And interestingly enough, the reformation also took place during a plague. The bubonic plague had been cropping up around Europe for decades and in 1527 it came to Wittenberg. Martin Luther wrote to a friend with some advice about how to minister and care for his people during that time. He said, 

“I shall ask God mercifully to protect us. Then I shall fumigate, help purify the air, administer medicine and take it. I shall avoid places and persons where my presence is not needed in order not to become contaminated and thus perchance inflict and pollute others and so cause their death as a result of my negligence. If God should wish to take me, he will surely find me and I have done what he has expected of me and so I am not responsible for either my own death or the death of others. If my neighbor needs me however I shall not avoid place or person but will go freely as stated above. See this is such a God-fearing faith because it is neither brash nor foolhardy and does not tempt God.”

So it seems that Reformation and pandemic go hand in hand. And with all that we as the church have endured and adapted to during the past months of the COVID-19 Pandemic,  one might wonder if we too are experiencing a reformation of sorts, a transformation in the way we gather, worship and ultimately understand salvation and faith. 

As we sort out just what is going in our world and in our community faith, it is perhaps appropriate that today we contemplate the Reformation. On this day, we remember Martin Luther standing up against the injustices of the pope and the church – the selling of salvation, the abuses by church leaders, the exploitation of the faithful. We remember that our faith and our beliefs are important. Important enough to die for, important enough to defend. 

But on Reformation Sunday we also remember the division that change caused. We remember those who died as a result of the the protests of the Reformers. We remember that between 125,000 to 250,000 people died in the peasants war that was inspired by Luther’s writings. We remember that after Martin Luther nailed his 95 theses to the door the church in Wittenberg, Christianity was split from 2 denominations (Roman Catholic and Eastern Orthodox) into as many as 25,000 today. And these divisions have caused violence, chaos, oppression, abuse, suffering and death for 500 years.

Reformation Sunday is day of two realities. Of promise, hope and freedom, contrasted by division, conflict and oppression.

Today, as you notice the red paraments that adorn the chancel you may know that red is one of the 5 liturgical colours, but only used a handful of Sundays each year. Red is the colour we use to symbolize the Holy Spirit. The changing, transforming, reforming work of the holy spirit among us. Red is used on Pentecost when we celebrate the Holy Spirit coming to the disciples, red is used for the spirits call names in the ordination of clergy and today Red is for spirit moving in the reformation Reformation.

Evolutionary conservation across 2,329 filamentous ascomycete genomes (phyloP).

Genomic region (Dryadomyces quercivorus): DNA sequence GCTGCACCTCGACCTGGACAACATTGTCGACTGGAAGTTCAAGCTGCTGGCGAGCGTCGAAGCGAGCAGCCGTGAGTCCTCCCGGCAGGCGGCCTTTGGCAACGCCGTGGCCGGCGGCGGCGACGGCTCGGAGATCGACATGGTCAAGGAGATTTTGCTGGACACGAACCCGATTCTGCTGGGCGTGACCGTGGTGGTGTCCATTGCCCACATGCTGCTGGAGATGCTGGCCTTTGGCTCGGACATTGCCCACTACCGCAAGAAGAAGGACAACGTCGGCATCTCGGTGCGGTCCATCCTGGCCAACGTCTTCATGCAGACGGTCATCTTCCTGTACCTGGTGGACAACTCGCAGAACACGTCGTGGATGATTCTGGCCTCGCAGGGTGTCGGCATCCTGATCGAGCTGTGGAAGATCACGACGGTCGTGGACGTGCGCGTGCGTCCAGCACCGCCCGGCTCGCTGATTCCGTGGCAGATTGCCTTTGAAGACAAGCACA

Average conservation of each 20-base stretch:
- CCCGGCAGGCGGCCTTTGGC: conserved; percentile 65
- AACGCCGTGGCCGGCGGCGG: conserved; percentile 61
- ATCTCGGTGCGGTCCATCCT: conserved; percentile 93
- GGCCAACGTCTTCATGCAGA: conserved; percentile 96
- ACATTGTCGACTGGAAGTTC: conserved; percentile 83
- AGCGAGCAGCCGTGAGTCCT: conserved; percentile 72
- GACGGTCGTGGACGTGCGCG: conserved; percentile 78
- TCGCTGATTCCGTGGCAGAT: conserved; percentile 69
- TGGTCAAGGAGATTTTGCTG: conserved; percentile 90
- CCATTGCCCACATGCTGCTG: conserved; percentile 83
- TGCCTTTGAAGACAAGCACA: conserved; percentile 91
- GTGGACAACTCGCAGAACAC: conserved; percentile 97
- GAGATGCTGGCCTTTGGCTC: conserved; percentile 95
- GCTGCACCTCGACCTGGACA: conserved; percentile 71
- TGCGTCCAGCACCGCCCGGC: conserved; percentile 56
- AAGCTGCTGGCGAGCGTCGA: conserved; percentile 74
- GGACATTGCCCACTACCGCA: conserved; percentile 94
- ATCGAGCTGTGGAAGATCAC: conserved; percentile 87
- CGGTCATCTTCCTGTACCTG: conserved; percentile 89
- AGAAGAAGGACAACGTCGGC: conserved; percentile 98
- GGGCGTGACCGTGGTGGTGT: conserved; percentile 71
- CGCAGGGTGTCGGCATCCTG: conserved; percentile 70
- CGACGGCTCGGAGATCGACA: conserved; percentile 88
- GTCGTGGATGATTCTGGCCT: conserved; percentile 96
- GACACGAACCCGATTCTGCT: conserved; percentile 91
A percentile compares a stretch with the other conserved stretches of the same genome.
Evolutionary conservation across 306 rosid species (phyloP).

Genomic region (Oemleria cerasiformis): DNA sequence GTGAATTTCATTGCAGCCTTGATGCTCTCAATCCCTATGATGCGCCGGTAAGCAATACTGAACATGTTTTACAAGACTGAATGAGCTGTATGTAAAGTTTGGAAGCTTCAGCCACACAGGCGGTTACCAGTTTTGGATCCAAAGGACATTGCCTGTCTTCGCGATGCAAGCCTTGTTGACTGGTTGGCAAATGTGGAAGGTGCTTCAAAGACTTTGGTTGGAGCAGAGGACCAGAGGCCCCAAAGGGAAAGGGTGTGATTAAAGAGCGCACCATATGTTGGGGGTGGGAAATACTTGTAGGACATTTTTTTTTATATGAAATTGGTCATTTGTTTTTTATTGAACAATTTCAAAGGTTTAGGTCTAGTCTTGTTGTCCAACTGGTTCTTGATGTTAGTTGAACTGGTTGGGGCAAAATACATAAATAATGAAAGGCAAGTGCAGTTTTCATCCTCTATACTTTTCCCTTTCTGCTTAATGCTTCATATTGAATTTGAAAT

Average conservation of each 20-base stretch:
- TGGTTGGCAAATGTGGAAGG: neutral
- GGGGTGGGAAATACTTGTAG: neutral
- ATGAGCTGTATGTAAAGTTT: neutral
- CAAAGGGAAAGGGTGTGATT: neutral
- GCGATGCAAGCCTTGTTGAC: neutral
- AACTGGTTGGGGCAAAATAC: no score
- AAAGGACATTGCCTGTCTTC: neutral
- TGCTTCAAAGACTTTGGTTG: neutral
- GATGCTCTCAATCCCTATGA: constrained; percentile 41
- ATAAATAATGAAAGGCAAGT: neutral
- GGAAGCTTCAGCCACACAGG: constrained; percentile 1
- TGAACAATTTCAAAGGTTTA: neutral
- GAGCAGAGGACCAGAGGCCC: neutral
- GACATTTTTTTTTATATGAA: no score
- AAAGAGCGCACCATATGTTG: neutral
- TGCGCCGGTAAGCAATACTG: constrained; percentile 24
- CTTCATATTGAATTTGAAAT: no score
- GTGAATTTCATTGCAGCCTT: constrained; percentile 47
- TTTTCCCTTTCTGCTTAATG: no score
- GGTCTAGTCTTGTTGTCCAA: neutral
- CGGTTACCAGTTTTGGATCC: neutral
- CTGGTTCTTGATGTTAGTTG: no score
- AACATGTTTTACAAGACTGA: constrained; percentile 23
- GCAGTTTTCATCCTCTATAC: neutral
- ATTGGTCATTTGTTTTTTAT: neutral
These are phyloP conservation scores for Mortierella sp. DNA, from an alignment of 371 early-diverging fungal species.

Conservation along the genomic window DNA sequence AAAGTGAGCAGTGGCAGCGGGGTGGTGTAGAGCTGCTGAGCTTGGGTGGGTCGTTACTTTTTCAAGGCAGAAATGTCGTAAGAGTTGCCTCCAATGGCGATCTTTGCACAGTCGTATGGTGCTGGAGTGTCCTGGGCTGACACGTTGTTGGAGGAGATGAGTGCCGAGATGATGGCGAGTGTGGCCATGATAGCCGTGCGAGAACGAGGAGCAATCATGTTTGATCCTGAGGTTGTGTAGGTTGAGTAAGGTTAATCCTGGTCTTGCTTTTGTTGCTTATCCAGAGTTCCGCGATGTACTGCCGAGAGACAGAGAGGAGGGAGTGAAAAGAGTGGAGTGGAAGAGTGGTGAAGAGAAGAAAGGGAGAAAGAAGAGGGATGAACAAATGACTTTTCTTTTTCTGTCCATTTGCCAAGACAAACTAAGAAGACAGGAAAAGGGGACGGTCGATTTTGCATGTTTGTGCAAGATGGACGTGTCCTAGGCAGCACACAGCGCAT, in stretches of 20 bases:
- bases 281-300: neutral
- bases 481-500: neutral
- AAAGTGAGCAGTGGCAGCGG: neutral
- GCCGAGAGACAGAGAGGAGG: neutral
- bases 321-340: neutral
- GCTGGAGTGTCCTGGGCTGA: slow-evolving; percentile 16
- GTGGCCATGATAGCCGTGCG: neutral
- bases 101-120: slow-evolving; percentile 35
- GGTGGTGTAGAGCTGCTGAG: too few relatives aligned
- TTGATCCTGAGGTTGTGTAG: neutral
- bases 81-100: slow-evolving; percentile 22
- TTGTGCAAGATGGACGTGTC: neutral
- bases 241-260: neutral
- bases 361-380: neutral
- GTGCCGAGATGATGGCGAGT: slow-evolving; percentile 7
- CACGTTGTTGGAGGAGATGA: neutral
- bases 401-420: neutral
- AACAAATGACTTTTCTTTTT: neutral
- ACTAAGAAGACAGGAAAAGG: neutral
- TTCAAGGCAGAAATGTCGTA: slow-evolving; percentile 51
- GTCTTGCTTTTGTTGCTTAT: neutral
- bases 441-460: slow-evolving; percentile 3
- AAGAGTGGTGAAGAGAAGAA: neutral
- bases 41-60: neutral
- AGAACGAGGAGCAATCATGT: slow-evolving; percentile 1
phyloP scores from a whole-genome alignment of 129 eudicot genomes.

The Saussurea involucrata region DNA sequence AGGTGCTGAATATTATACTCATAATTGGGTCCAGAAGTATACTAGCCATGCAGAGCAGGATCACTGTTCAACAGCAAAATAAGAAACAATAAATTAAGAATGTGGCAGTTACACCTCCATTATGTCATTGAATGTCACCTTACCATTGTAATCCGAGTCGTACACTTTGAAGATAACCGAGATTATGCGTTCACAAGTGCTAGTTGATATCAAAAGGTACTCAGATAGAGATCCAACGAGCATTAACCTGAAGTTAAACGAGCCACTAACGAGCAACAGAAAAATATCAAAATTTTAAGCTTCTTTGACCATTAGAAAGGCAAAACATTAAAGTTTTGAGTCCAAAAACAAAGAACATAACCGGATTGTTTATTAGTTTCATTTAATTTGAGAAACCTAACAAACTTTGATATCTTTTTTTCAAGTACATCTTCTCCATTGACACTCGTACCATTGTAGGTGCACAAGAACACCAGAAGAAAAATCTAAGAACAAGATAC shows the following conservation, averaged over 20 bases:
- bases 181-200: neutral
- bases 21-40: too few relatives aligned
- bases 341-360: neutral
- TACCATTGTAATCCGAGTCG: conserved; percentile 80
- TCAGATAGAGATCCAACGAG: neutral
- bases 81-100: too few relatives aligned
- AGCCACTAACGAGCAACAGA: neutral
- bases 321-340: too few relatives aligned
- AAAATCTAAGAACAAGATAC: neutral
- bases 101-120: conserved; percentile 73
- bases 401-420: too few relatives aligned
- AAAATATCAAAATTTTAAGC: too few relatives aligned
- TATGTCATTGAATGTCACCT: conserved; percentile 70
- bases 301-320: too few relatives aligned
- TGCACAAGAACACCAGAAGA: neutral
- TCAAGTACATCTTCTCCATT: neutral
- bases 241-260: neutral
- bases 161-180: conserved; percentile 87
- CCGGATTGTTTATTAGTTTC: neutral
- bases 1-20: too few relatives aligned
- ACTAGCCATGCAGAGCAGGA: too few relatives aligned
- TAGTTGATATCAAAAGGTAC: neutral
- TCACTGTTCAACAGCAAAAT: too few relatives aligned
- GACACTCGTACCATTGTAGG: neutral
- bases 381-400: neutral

And Red is also used to remember martyrs in the church. 

The red reminds us of this mixed experience of Reformation. A moment of change and hope and renewal. A moment of struggle, suffering and death. 

Our observance of Reformation speaks to our time. It speaks to great change we are undergoing from how we worship, gather and build community as a church, to our understanding and attitudes of race, racism and oppression, to the re-working of our social safety nets, to how we will care for a suffering climate. 

And it speaks to the suffering and struggle that is still ongoing. To those who are sick and dying during this pandemic, those who giving every ounce of strength to care for strangers and their community, in hospitals, schools, grocery stores and so many more places. To how this moment has exposed the vulnerability of poor who are both most affected by the virus and who are forced to work the front lines our society in order to make ends meet. 

Fittingly, Reformation Sunday is about all of these things and more. About the conflicting experiences of division, conflict and war that accompanied the Reformation, as well as the striving for justice, the proclamation of grace and mercy, the hope we have in God’s promises. 

God’s promises like we hear Jesus utter today, promises like, 

“So if the Son makes you free, you will be free indeed.”

And if there is anything to remember today it is that. 

Even as Canada and the world struggles with this pandemic while considering the opportunity for radical change. Even as Reformation Sunday demands that we recall hope and the struggle: the gospel proclamation of Martin Luther and the reformers, the bold declaration of grace through faith alone, that there is nothing we can do to earn God’s love and that this belief is important enough to stand up for contrasted with the division, conflict, violence and suffering caused by the reformation. Even as these realities of both 2020 and 1517 sit with us, they are ultimately still the second most important things today. 

Because even Reformation Sunday it is still about what each Sunday is about for Christians. 

Today is firstly about Christ. 

Today is about God and God’s mighty deeds among God’s people. Today is a reminder we simply cannot save ourselves on our own.